Feb 25, 2020
So, after diving into the sea of technological and electronic composition, I have emerged with not only a greater appreciation for this approach to composing, but a greater understanding of how it all works (which, considering how little I knew is a rather mighty claim indeed). Before I go any further, I would like to say a massive thank you to Tŷ Cerdd, Deborah Keyser for her enduring support, Matthew Thistlewood for his ability to make me look interesting in a photo, Andrew Lewis and team for their seemingly unending patience, Michael Rafferty, and of course UPROAR who continue to amaze with their dedication and ability – more on all of this below! As mentioned in my last post, I came into this particular composer scheme with a complete lack of skill when it came to electronics and writing for them – not to mention attempting to blend this unforgiving medium with the sounds of a live acoustic ensemble. I had a very clear idea of what I wanted to write going into this project, and I was looking to equip myself with some skills to be able to take this approach forward in my work and use some of the technology again. I collected some recordings from Portwrinkle beach in Cornwall before the scheme began, with the intention of crafting a world of scandalous smuggling in music. With some help and advice from Andrew and the other composers on the scheme, I was pointed in the direction of the programme Ableton Live, which, I was told, was a fairly simple and direct way of achieving the play-back of my samples. After some YouTube tutorials, I managed to pull together something similar to what we used in the concert last week – the true wonder of technology is the facilitation of learning and creating! Although I can’t say this approach to writing came naturally to me, it felt like a natural extension of my methods of crafting an atmosphere, as though it was an extra colour on my palette. The most rewarding thing about this scheme has been the talent and dedication to new music that everyone involved has had. UPROAR is made up of the kindest and most supportive advocates that were so willing to explain, correct, challenge, and create throughout the months working on the scheme. We had the opportunity to stay in the same hotel as the performers during our time in Bangor, which, in addition to the workshops and rehearsals, meant everyone was able to socialise which made the experience so much more enjoyable (insert shout-out to the Eryl Mor Hotel). I was extremely happy with the outcome of my piece following the three days of rehearsals in Bangor. Yes, there are a few little things I would change – balance, sample refinement, and the odd notation, but the piece came together in a way that I had envisioned, and I was pleased with. I wouldn’t hesitate to work again with anyone who was involved in this composer scheme, it has been one of the most rewarding and enjoyable experiences as a composer I have had. The 8-hour train/bus/car journey home from Bangor in storm Dennis, however, I could’ve done without! As an example of how much everyone enjoyed this scheme, an obligatory composers selfie had to be taken…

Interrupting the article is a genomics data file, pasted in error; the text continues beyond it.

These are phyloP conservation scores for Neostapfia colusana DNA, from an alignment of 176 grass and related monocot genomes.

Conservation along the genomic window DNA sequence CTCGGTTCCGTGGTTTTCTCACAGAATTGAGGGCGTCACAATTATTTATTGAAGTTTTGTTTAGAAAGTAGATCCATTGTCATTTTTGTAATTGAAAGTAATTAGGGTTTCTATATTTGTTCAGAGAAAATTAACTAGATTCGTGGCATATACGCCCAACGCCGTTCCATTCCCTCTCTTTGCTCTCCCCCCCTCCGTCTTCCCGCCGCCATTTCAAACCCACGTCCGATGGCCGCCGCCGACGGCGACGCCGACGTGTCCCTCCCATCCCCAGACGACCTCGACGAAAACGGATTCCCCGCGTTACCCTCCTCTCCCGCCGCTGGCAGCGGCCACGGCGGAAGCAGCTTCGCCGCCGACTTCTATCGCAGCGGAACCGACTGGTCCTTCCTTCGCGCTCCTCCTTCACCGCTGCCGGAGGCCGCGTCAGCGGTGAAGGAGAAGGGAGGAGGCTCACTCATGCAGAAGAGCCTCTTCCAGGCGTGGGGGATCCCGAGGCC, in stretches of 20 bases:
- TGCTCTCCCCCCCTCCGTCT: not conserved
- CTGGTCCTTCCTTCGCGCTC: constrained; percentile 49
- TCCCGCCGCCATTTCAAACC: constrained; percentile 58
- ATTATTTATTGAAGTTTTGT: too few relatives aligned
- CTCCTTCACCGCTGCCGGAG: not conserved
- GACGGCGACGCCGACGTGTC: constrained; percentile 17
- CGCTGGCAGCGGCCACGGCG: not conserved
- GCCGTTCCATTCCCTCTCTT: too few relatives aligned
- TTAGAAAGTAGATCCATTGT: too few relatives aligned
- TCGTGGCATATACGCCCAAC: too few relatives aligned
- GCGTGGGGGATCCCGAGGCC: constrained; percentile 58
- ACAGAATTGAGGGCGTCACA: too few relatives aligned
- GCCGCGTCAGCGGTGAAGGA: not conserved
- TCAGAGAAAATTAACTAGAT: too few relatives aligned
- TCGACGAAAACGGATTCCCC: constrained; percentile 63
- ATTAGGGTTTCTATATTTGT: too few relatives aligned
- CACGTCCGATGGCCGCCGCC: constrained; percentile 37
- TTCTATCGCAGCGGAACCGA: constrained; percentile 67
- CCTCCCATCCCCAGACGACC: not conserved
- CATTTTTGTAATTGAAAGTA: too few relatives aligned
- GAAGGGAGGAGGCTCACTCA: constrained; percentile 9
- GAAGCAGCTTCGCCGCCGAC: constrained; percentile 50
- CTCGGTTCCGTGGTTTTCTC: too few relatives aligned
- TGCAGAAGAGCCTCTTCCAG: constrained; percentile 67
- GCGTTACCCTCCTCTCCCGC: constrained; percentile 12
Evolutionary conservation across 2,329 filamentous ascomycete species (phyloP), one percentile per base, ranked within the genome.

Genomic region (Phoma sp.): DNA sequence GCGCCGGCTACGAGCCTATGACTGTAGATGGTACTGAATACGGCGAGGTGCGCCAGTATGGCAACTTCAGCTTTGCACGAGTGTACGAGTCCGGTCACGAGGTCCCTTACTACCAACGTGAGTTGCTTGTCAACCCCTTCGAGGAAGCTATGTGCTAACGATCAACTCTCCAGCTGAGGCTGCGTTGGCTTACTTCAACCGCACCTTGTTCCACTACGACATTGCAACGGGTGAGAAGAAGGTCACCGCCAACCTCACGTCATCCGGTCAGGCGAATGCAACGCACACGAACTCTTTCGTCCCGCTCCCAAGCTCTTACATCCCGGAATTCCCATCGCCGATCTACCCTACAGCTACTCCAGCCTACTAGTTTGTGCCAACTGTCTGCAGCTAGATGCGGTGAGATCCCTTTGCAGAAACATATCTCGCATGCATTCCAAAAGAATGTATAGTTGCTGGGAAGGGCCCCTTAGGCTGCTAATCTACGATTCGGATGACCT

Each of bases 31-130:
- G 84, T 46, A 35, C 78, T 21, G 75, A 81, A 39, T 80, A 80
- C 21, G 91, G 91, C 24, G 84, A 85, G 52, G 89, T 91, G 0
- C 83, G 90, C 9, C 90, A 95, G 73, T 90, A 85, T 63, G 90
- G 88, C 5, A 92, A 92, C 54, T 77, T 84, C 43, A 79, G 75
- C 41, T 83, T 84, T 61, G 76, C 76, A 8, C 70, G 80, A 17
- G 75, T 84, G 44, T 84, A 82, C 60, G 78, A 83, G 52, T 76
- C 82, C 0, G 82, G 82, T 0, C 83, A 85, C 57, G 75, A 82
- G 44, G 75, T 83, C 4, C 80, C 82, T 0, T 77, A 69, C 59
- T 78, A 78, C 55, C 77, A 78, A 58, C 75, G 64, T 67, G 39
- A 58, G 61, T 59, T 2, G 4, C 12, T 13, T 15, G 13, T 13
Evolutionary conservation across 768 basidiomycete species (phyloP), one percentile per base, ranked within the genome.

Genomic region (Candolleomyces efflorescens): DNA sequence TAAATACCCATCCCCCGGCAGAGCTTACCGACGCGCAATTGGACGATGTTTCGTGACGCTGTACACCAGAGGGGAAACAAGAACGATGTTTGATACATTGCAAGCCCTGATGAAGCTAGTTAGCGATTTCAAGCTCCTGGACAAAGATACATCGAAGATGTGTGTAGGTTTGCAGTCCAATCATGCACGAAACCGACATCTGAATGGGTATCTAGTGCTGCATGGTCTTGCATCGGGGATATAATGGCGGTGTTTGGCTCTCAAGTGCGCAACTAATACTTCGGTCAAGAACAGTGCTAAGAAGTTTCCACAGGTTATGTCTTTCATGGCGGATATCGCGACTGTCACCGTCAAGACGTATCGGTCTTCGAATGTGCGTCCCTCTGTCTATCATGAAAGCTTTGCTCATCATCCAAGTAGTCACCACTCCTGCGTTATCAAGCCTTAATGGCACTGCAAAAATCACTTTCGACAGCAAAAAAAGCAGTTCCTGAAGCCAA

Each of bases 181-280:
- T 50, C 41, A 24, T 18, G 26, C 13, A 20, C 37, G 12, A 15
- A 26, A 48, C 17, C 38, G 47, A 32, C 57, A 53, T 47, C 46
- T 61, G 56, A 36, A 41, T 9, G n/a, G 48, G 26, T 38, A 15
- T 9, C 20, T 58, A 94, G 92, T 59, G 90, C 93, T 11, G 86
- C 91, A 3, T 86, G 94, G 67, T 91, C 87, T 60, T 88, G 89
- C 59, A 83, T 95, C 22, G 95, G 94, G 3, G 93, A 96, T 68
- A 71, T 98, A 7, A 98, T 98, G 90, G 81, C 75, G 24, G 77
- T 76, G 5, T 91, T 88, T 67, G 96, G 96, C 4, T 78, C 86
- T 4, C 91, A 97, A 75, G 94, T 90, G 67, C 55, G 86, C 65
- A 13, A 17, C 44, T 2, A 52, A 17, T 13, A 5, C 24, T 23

Dec 06, 2019
Wishing to challenge myself, my music, and my process, and as a self-declared technophobe, I decided to apply to the CoDI Sound scheme working with ensemble Uproar and the electronic composition expert Andrew Lewis - after all, what better hands could I be in? Well, it seems that after two amazing workshops in Bangor brimming with technical wizardry, I have managed to dip my toes, all be it tentatively, into the ocean of composing for electronics. The first session included an engaging rehearsal of Murail’s Winter Fragments, which offered both an interesting insight into the unpicking of a work for ensemble and electronics, and a few ‘what not to do’ moments that have proven helpful when considering my own work – we won’t start on why barlines are important! The remaining time saw the composers experimenting with patches, programmes, processes, and performers, all of which igniting ideas. Last week, the second workshop brought more time to focus on our individual pieces-in-progress, building on the foundation of sonic sorcery laid down on the first workshop day, and giving composers time to explore and experiment. The ensemble’s unflinching dedication to new music and the abundance of advice and help offered has enabled the development of a new work. Luckily, my ideas have seemed fairly simple to implement with some welcomed help from my fellow composers and technologically minded maestros. Yes, it has led to the odd few days of confusion, but I’m hoping the result will be something I can be proud of for my first piece with electronics.